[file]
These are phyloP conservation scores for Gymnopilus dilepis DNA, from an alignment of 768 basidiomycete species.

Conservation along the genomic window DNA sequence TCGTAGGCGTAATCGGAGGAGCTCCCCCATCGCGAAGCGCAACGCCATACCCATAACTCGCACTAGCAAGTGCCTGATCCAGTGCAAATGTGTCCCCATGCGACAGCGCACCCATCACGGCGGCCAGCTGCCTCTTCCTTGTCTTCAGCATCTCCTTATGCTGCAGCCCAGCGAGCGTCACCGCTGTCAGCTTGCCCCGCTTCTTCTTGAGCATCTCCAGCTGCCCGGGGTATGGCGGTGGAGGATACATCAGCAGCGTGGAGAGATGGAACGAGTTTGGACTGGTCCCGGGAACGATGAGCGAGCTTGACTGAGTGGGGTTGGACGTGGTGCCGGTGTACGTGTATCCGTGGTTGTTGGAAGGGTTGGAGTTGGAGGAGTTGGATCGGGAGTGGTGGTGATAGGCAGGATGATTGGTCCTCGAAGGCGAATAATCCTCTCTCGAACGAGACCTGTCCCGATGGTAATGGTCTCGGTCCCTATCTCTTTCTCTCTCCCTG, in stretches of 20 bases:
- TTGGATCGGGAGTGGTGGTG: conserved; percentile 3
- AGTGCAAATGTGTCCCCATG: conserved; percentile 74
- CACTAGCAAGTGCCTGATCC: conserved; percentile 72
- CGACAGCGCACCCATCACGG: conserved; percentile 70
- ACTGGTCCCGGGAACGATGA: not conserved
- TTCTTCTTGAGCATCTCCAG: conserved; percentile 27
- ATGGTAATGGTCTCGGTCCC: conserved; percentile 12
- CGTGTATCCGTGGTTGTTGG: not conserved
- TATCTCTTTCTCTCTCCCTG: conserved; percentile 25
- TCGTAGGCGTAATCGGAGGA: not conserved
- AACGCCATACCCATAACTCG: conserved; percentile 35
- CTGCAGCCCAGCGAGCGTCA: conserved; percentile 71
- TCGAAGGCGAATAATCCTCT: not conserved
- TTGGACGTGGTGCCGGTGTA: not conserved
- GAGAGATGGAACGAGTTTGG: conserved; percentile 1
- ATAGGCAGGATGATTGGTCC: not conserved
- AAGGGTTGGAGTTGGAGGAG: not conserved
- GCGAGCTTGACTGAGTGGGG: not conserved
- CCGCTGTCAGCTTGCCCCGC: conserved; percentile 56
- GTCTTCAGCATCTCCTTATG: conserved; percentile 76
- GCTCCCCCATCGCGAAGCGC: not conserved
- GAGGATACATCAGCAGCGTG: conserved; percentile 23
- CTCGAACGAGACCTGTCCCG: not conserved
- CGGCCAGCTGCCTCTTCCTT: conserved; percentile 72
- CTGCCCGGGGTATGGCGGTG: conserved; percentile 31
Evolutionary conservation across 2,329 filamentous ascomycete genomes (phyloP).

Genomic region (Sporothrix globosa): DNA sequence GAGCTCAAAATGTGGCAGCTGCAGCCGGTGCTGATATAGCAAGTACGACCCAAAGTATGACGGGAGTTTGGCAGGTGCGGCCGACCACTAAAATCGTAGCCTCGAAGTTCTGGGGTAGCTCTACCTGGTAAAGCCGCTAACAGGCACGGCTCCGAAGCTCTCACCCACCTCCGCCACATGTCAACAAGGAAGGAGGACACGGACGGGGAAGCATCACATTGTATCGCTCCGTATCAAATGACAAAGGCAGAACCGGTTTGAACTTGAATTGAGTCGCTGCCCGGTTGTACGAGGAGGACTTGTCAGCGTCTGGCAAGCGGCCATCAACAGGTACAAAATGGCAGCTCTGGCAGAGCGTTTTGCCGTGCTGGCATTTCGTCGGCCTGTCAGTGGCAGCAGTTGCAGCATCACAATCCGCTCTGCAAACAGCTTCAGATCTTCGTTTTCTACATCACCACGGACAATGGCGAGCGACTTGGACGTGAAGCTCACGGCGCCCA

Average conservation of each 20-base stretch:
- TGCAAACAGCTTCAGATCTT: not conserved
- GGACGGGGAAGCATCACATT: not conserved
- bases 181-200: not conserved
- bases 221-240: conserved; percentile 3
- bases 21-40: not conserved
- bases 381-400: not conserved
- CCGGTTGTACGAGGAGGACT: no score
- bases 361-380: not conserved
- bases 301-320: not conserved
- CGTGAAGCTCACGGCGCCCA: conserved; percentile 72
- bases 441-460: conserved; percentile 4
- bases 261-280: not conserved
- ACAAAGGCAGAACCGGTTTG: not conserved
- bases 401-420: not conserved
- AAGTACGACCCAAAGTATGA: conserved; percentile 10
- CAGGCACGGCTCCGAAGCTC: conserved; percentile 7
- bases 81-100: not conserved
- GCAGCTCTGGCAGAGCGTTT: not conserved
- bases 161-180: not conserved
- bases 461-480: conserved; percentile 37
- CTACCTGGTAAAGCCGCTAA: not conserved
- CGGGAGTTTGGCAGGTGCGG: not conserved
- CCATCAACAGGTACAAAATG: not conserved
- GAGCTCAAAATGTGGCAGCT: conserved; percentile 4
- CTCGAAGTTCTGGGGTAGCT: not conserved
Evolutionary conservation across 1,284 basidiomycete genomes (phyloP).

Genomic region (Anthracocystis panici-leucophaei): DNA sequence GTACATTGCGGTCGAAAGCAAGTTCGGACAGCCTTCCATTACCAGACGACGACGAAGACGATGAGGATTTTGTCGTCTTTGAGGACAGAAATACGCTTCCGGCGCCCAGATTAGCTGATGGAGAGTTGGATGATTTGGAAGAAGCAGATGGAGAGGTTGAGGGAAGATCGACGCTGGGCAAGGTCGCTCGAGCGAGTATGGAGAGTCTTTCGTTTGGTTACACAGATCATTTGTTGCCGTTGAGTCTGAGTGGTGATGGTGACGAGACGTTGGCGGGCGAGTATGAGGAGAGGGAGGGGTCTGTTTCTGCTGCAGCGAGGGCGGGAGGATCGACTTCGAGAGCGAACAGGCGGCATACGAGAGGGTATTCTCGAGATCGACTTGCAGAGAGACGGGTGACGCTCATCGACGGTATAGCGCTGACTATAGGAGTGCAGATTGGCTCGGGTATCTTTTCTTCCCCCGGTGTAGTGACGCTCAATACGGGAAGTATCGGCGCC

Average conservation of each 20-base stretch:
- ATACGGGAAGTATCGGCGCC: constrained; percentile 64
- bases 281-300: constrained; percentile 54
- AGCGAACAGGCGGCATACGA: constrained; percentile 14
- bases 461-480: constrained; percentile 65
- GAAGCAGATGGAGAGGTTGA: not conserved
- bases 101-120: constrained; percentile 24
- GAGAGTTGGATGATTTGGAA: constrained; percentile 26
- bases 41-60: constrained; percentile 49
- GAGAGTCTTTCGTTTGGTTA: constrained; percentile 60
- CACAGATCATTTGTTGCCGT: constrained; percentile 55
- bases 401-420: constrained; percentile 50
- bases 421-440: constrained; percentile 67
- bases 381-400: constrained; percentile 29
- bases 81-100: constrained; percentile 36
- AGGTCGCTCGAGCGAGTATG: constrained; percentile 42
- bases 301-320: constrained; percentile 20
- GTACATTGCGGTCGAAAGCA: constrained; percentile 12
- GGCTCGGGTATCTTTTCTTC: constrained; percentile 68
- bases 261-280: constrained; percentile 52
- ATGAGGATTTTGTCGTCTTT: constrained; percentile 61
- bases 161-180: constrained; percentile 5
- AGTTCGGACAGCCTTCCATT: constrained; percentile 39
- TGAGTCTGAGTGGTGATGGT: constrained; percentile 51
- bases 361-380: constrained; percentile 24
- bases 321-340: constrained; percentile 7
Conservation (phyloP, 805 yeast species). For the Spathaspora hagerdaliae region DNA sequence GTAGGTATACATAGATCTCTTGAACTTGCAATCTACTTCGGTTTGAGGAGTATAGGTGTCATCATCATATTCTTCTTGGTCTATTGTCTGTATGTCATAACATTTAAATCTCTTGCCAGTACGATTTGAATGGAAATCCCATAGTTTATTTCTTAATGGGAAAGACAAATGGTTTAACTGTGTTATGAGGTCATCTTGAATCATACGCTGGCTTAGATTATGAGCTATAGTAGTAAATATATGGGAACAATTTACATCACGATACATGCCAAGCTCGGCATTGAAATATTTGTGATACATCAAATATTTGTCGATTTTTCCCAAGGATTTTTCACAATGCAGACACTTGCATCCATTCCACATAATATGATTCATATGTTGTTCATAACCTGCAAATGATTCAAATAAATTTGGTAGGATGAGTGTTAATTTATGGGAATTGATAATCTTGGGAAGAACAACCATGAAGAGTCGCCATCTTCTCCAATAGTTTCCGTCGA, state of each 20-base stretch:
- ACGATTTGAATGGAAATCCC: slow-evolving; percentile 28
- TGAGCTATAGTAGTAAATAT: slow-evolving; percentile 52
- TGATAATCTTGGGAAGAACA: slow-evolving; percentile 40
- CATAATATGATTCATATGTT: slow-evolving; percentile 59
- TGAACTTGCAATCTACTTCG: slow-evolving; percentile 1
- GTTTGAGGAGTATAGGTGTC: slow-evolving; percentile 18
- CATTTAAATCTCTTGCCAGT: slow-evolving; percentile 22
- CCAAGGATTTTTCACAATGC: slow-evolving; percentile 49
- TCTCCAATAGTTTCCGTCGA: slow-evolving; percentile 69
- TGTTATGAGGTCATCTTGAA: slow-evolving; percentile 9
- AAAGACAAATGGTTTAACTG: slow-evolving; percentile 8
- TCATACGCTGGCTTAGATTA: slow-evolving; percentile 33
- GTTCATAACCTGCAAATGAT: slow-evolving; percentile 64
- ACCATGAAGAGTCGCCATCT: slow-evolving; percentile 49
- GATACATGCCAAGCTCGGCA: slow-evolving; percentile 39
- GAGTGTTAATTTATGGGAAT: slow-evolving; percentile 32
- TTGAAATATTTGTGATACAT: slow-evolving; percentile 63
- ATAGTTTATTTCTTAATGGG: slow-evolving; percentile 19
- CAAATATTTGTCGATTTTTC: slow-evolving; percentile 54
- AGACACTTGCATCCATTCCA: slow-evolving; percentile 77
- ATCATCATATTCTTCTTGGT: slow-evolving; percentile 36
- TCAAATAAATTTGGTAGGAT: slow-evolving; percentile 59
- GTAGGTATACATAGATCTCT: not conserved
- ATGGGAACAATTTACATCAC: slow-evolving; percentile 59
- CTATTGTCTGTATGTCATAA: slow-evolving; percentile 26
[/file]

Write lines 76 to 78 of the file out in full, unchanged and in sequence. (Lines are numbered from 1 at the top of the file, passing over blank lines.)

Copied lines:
- GGCTCGGGTATCTTTTCTTC: constrained; percentile 68
- bases 261-280: constrained; percentile 52
- ATGAGGATTTTGTCGTCTTT: constrained; percentile 61